What Does your Sunscreen's SPF Really Mean?
First things first. SPF stands for "sun protection factor." It is an indication of the protection against UVB (ultraviolet B) rays that cause sunburn. It is important to take into consideration the UVB rays when thinking about sun protection but also the UVA (ultraviolet A) rays. UVA rays cause skin cancer, are absorbed by the skin and are responsible for causing visible signs of aging and wrinkles.
When determining what SPF to use it really comes down to simple math. You want to take the length of time it takes you to burn without sunscreen by the SPF value to get your total sun exposure for the entire day. Say it usually takes 10 minutes for your skin to burn without any sunscreen and you use an SPF 30. You would take the length of time (10 minutes) by the SPF value (30) to get total length of time before you start to burn = 300 minutes. You would have 5 hours of sun exposure for the day before you start to burn. It is important to reapply every 2-3 hours because sunscreen can wear off with sweating, swimming, outdoor activities, etc. Even if your sunscreen claims to be sweat proof and provide all day protection, it can't if it's not fully applied for optimal protection. Also know that reapplying does not restart the clock. Your 300 minutes or 5 hours is it for the ENTIRE day!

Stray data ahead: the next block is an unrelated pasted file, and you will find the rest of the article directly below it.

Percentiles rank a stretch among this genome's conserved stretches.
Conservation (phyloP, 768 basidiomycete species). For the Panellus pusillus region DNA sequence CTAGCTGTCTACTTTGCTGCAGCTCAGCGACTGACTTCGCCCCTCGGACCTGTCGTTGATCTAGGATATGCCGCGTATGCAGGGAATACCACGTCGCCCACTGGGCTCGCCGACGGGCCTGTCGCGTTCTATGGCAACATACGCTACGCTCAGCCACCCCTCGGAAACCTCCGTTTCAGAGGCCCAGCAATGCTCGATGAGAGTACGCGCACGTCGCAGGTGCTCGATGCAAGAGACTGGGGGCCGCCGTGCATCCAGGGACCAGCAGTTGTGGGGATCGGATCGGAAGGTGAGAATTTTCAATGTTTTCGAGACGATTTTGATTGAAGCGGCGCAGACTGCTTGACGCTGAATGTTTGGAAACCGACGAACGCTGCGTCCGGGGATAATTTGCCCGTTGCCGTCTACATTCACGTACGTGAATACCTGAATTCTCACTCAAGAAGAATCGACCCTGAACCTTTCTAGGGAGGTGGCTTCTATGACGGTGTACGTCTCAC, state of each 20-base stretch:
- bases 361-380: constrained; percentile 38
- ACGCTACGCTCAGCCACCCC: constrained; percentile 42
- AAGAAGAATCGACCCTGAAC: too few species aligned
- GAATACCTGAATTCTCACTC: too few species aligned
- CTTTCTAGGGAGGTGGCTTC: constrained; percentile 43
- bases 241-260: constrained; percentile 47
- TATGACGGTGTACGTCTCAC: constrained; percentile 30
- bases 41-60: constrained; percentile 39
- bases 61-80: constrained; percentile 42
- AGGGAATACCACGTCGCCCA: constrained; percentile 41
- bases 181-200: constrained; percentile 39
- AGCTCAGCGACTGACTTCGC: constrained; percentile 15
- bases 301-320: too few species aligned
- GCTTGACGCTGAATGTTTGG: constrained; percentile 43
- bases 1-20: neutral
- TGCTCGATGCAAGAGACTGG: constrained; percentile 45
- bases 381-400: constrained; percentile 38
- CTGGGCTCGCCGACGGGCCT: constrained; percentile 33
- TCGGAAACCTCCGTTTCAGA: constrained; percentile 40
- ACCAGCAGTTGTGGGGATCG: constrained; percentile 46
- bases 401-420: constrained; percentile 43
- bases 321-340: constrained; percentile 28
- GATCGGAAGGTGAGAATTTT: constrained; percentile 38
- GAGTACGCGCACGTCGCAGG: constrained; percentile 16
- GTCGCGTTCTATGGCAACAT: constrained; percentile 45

Always apply sunscreen 20 minutes before you go outside and don't forget your ears!
I recommend using a physical sunscreen because the main ingredients of a physical sunscreen are Zinc Dioxide and Titanium Dioxide. They sit on the skin and don't cause reactions like many chemical sunscreens can. See below for my favorite sunscreens.